Bob McPherson Reviews The Werner Paddles Sho-Gun
I’m an intermediate kayaker who can paddle most Class IV rapids and some IV-plus or V-minus in a pinch. I learned to kayak in Nepal at 51 years of age and had about 70 days of on-the-water experience when some friends said “Let’s go paddle the Tsarap Chu and the Zanskar. And Bob, bring a good paddle that fits you!” I had been using a 194 cm. Werner Powerhouse which was a fine paddle but too short for me (I’m a bit over 6 feet 1 inch tall). For somebody of my level, taking on these rivers in an eight-day self-supported expedition in the “Grand Canyon of Asia” was a serious big-water proposition and I decided that I needed to dial my gear up. The Werner Paddles Sho-gun seemed like the clear choice for me as I wanted an elite big-water paddle with a large blade and maximum paddle power. I bought the 200 cm. model and headed off to Zanskar in the state of Jammu & Kashmir in northern India.
[alert type=”blue”]Video: The first day and a half on the Tsarap Chu River includes seven box canyons[/alert]
I should qualify what I write below by saying that I don’t feel like I have enough experience or knowledge of paddling to comment authoritatively on what the Werner Paddles Sho-gun is like to the extent that stronger or more experienced paddlers might be able to. It’s also worth noting that the trip was a self-support expedition with loaded boats which certainly compromised my paddling ability compared to the empty-boat paddling that I had done previously.
I really liked the Sho-gun. It was by far the best paddle that I have ever paddled with. Paddling was smooth and the paddle felt light in the water. Paddle flutter was a non-issue. Although the paddle itself weighs just slightly more than the comparably sized Powerhouse, the swing weight of the Sho-gun felt like it was less than the Powerhouse, presumably due to the blades being lighter in the water. My paddling power was improved with the Werner Paddles Sho-gun although it was still not up to the level of my more experienced team members. The added buoyancy of the blades of the Sho-gun was notable and this helped both in paddling and also in executing my roll in the squirrely water on the trip, as I tipped a couple of times in eddy-line water, couldn’t get into the tuck position due to the boils and swirlies and ended up having to roll with my paddle pointed straight down at the river bed—not a roll that I had executed very effectively in the past, but I pulled it off with the Sho-gun. I was able to do a back deck roll more consistently than previously although whether that was due to the Sho-gun is an open question. My teammates kidded me a lot about the Sho-gun and its foam core and kept saying that I was one paddle-puncture away from having to use the plastic split paddles we were carrying but I certainly didn’t feel like I was paddling with a fragile paddle—the Sho-gun felt quite durable.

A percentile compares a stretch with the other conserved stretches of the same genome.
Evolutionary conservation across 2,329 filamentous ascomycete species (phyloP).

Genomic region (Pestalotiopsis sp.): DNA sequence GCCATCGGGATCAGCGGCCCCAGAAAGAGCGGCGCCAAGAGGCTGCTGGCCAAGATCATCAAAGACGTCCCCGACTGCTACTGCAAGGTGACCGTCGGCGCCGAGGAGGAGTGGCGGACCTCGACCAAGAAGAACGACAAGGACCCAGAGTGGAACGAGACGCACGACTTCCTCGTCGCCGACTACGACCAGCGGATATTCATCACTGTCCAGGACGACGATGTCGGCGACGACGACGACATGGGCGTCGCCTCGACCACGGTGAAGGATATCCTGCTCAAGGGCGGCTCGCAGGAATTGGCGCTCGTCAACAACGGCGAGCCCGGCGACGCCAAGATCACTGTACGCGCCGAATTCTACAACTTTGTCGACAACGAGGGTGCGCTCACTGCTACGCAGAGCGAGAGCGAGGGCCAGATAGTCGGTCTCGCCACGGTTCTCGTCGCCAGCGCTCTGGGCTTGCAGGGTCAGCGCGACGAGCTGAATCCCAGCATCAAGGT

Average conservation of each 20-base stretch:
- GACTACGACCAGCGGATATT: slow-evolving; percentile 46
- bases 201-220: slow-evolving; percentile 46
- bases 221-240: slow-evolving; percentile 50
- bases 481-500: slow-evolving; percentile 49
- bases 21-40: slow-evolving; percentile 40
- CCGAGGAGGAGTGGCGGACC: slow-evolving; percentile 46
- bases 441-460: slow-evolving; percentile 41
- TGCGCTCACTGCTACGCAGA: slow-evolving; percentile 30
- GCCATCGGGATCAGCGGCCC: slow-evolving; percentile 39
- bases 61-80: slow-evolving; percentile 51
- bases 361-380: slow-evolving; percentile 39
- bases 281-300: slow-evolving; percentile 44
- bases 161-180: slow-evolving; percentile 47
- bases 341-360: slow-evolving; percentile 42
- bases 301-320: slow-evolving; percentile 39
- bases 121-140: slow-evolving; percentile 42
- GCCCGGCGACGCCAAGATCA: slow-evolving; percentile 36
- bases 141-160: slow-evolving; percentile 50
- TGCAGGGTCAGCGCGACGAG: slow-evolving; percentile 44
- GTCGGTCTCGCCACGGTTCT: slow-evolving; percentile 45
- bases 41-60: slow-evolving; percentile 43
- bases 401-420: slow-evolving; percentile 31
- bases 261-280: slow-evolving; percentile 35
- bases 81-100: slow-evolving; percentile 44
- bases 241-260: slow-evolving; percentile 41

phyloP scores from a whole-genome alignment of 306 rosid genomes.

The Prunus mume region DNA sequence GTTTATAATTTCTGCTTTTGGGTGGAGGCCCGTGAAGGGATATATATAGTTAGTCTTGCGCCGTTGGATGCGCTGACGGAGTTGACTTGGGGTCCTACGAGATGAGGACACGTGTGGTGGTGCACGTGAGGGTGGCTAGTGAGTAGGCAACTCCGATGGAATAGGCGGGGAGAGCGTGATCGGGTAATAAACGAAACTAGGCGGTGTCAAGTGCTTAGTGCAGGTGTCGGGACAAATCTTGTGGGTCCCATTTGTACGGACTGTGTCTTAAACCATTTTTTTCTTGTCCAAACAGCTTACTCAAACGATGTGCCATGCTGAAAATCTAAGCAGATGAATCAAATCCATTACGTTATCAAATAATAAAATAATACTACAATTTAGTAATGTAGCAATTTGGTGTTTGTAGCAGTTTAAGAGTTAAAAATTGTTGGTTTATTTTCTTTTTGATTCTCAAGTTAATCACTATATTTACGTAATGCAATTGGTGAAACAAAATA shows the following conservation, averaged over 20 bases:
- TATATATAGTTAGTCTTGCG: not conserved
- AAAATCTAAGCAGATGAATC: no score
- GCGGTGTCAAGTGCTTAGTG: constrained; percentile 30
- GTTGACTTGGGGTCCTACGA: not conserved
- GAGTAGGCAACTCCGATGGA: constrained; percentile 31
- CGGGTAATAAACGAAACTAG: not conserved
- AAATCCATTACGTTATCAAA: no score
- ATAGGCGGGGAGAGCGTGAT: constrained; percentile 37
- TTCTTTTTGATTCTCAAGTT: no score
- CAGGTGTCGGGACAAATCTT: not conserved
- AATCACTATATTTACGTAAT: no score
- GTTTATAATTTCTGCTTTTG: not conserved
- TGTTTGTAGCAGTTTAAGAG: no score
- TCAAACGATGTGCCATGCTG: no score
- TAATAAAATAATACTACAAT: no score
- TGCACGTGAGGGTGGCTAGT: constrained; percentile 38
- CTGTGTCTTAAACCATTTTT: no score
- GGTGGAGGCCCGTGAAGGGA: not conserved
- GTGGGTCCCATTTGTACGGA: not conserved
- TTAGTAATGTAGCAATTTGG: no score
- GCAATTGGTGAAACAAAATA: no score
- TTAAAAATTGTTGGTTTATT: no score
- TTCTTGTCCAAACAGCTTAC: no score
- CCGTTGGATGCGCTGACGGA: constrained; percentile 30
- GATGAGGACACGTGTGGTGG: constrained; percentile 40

[alert type=”blue”]Video: The biggest white water on our trip was in the last 40 kilometers of the Tsarap Chu just before it merged with the Stod River to form the Zanskar River.[/alert]
I didn’t note any cons regarding the Werner Sho-gun other than its hefty price tag—but honestly, $300 for a paddle of this quality seems to me to be money well spent. I believe in spending what it takes to get good equipment and for me the Sho-gun was well worth it. A kayaker had died on the Tsarap Chu the week prior to our put-in and having the paddle power to get around a hole can be the difference between life and death on rivers like the Tsarap and the Zanskar. It seems clear to me like a good paddle can save your life in certain circumstances.
I’m sold on the Werner Paddles Sho-gun as a premier big-water paddle. It got me down the rivers and back home in one piece. I recommend it wholeheartedly.
HUGE thanks to Bob McPherson for reviewing the Werner Paddles Sho-gun on his expedition in Asia. When we heard that he was planning a trip on the Zanskar, we thought it would be great to get some real world feedback from a solid paddler like Bob, on a big water trip. If you want to see more highlights of Bob’s adventures in Nepal, India, etc – check out his Youtube page: